The Maple Leafs have had an up-and-down season and are just above the woeful Buffalo Sabres in terms of puck possession at 41.6%. Somehow, the Leafs still manage to sit in a playoff spot for two reasons. First, goaltender Jonathan Bernier has been great with a save percentage of .925 which ranks third among goaltenders with at least 35 starts this season. Outstanding goaltending can help thwart the puck possession monster, but that’s a risky proposition because goaltending performance tends to vary so wildly. Take Bernier’s partner in the crease, James Reimer, for example. This year, thanks to his recent run of poor outings, Reimer’s save percentage has dipped to .908, below average for an NHL goaltender. Last year, it was .924; the year before that, .900 and, as a rookie in 2010-2011, .921. Over those four years, Reimer’s save percentage sits at .914, which is good enough to be an NHL starter, but the fluctuations in save percentage are standard for most at the position, making it a dicey proposition to bank on winning that battle of percentages when the alternative, having a successful possession team, allows much more leeway for the unpredictable nature of the position.
The other factor keeping their playoff hopes alive is their shootout prowess. Despite not reaching a shootout since January 15, the Leafs are tied for second in the league with nine shootout wins; their 9-4 (.692) shootout record standing behind St. Louis (8-3), Pittsburgh and Columbus (both 5-2) in terms of winning percentage. The point of all this isn’t to pile on the Leafs when they are hitting a rough patch at a critical time; it’s more to note that the perception of this team has been affected by strong goaltending and shootout success. With time running out to earn a playoff spot this season, however, it’s terribly ungrateful to now set sights on goaltending as the cause for this team’s troubles. The issues run deeper and have been running
Likewise, the Pittsburgh Penguins have been on a steady decline since Christmas. While Pittsburgh’s record is 19-10-4 in that span, the Penguins have endured significant injuries, losing players like James Neal, Pascal Dupuis, Kris Letang and Paul Martin for more than 20 games apiece. It’s understandable to have performance fall off for a team missing quality player’s for large chunks of the season, but there are other issues at play too.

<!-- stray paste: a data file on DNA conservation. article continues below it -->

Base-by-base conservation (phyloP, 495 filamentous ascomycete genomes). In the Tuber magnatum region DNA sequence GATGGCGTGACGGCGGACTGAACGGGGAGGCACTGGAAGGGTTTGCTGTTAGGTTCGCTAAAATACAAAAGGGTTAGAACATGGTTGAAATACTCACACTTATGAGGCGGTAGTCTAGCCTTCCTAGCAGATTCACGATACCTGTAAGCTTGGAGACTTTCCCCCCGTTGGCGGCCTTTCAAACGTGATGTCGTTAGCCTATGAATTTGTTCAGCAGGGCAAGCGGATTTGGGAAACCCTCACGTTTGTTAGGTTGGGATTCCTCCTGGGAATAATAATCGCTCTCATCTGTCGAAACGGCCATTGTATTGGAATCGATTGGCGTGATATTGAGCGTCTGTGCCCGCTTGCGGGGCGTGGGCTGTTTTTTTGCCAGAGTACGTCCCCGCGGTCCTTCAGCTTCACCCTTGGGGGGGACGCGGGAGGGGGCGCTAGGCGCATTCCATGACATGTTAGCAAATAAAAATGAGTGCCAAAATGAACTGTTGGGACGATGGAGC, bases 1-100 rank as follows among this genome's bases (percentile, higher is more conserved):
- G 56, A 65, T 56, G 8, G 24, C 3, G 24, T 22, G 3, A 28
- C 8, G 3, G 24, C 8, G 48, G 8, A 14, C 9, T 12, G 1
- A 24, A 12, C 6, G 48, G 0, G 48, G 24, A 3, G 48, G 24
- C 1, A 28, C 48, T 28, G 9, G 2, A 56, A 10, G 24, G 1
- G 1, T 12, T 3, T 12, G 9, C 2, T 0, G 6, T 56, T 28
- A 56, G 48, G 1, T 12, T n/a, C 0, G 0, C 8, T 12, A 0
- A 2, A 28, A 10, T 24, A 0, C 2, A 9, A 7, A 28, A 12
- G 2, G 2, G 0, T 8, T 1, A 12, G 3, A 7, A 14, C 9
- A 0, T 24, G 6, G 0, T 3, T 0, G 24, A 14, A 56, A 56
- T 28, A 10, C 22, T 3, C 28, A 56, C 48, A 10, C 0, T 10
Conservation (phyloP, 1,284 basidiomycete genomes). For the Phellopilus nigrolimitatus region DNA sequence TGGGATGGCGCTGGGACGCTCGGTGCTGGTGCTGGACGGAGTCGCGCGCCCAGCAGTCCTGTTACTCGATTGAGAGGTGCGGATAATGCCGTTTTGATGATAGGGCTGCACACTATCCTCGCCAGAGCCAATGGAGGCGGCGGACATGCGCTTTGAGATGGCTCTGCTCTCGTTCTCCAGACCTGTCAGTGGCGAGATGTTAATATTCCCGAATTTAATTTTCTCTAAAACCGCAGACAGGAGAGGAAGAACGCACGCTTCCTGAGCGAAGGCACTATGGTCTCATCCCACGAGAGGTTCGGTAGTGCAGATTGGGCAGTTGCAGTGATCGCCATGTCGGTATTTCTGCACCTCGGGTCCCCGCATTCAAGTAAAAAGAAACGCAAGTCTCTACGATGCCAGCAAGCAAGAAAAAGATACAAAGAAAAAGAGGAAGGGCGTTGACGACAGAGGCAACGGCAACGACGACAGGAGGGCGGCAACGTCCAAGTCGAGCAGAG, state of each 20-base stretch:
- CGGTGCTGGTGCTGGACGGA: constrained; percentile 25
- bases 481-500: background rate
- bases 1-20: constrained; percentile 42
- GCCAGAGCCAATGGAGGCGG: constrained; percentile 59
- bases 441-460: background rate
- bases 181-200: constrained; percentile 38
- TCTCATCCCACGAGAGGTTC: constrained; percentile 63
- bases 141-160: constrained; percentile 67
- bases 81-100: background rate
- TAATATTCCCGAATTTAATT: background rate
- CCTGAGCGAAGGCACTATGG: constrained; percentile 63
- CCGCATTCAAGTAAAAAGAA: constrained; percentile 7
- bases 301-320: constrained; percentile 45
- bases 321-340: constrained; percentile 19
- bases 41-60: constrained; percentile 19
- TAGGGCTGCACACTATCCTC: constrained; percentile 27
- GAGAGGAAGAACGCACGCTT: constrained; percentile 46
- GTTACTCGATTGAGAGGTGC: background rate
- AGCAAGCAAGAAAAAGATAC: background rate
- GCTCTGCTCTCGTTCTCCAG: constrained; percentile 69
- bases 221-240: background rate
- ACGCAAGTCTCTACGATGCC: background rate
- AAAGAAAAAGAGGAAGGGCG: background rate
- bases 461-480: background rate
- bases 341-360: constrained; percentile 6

The Penguins’ bottom six forwards have been getting destroyed in terms of puck possession and while some of that is a matter of how teams deploy their talent (starting more shifts in the defensive zone makes it harder to generate positive possession stats), the Penguins’ player usage chart also shows that their defence is in trouble without Martin and Letang to aid in the puck-moving effort. In the Penguins’ case, they can out-perform possession numbers, to some degree, because they have rare elite forward talent in Crosby and Malkin, driving the offence. With Malkin out, perhaps for the rest of the regular season, that’s putting a heavy load on Crosby’s shoulders. That means the likes of Brandon Sutter, Marcel Goc and perhaps a soon-returning Beau Bennett have to take responsibility for improving the play of Pittsburgh’s bottom six forwards. For much of the season, it appeared to be a two-team race in the Eastern Conference, but it’s pretty clear now that the Boston Bruins are ahead of the fading Penguins and now Pittsburgh needs to get healthy and playing better in a hurry if they’re not going to be a vulnerable favourite in round one of the playoffs.